Friday Book Design Blog: Serpent’s Tail Classics
We live in the age of the full bleed cover. Whether it’s a technological thing – we can print right up to the edge of the paper, so we’re damn well going to – or an aesthetic one, I don’t know. But it was certainly the borders of the covers that most caught my eye when I saw these new Serpent’s Tail Classics, designed by Peter Dyer – especially that of Albertine Sarrazin’s Astragal, for reasons I will go into below.
Yes, there’s something delightfully retro about the rim of off-white running around the central image, and also something bold about leaving that image to stand for itself – and, above all to leave it uncropped and un-overlaid! If there’s one thing that screams turn of the millennium cover design it’s the cropped image, that very postmodern sense that meaning resides just outside the frame.
And, naturally, when you have full bleed imagery covering your cover, it’s most usual to overlay the text straight onto it; is it only the NYBR Classics that still persist with the overlaid frame for the cover text, in the way that Penguin Modern Classics used to, back when they were that strange aquamarine colour and called Twentieth Century Classics?
This design is nice and distinctive, but hardly aggressively formulaic (the fonts, as with the images, change to reflect the period of the contents) in the way that other classics series can be. It reminded me of something, of a style, or a period, of cover design, that I thought I would be able to pin down, resulting in a half hour’s trawl of my shelves, and the net, but all more or less to no avail.
There are books, and series, today, that use borders in this way, such as Oneworld Classics (now Alma Classics) – or this delightfully retro cover for Russell Hoban’s Linger Awhile, which perhaps points us towards a design aesthetic more pulp than prestige. Is there something of that in Serpent’s Tail’s, look? Maybe. There’s certainly something approachable about them, though obviously part of the appeal of that Hoban cover is the illustrations (by Mark Thomas) and the kitsch font. (Note, too, the rounded corners of the frame.)
Part of my shelf trawl was based on the niggling memory of a big format paperback that used this border to great effect, but the best I came up with, in terms of older books, was a neat little New English Library paperback of Henry Miller’s Quiet Days in Clichy – a 1983 ‘new edition’, though it’s unclear if the previous editions (1969 and 1974) looked any different. This Pelican paperback has obvious similarities, too, but the logo and fonts mark it out as part of the Penguin stable – I like that there’s no logo on the front of the Serpent’s Tail books, and that the author and title run right across, slipping from upper to lower case in the same font, and giving a little tag line down at the bottom.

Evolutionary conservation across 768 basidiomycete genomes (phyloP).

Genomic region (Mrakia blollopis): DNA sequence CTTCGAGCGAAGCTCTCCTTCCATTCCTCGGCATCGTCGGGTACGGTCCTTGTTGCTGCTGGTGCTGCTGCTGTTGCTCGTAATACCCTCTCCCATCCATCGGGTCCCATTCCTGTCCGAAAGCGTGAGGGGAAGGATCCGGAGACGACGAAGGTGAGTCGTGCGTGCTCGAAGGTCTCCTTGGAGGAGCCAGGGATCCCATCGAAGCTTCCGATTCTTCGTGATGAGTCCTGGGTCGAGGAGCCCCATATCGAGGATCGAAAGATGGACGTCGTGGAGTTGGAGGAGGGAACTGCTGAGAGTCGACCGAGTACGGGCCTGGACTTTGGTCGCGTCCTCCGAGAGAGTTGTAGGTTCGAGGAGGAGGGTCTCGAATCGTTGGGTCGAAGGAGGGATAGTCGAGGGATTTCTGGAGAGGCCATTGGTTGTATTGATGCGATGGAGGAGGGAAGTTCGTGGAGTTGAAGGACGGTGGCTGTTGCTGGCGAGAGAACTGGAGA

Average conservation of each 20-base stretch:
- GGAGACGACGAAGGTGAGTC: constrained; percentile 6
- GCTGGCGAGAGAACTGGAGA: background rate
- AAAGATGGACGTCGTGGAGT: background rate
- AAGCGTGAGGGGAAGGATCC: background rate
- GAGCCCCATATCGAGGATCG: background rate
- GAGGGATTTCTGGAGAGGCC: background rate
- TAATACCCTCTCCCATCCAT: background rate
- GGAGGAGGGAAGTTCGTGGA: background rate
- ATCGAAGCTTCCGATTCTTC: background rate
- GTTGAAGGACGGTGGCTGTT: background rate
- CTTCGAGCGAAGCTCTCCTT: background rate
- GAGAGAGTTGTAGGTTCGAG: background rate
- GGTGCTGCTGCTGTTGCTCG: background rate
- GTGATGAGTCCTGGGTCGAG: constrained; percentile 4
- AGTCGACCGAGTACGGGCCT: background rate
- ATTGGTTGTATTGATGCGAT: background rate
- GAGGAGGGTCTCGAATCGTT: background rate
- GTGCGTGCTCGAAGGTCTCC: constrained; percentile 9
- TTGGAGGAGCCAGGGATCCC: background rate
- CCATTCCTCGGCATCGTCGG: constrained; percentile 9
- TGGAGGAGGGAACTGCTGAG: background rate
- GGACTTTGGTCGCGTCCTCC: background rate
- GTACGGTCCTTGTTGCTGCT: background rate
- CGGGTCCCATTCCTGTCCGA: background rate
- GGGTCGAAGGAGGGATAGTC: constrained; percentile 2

I never found the paperback I thought this frame design reminded me of (it lingers in my mind still) but I did realise the other book of mine that it did bring to mind, and which, really, is one of my most treasured books. It’s a novelisation of the Godard classic A Bout de Souffle, published by Editions Seghers in 1960, the year after the film came out. It has four black and white full page plates, and, cutely enough, more stills on the front and back flaps.
It’s the two-tone pink that does it, and, though share and Jean Seberg are hardly lookalikes, Sarrazin was alive and writing and just this kind of time, and, the tag line has it, her story (a bewitching and timeless tale of youthful rebellion and romance) has something of the Godard movie about it. If only Serpent’s Tail had gone the whole hog and called it a ‘roman choc’!
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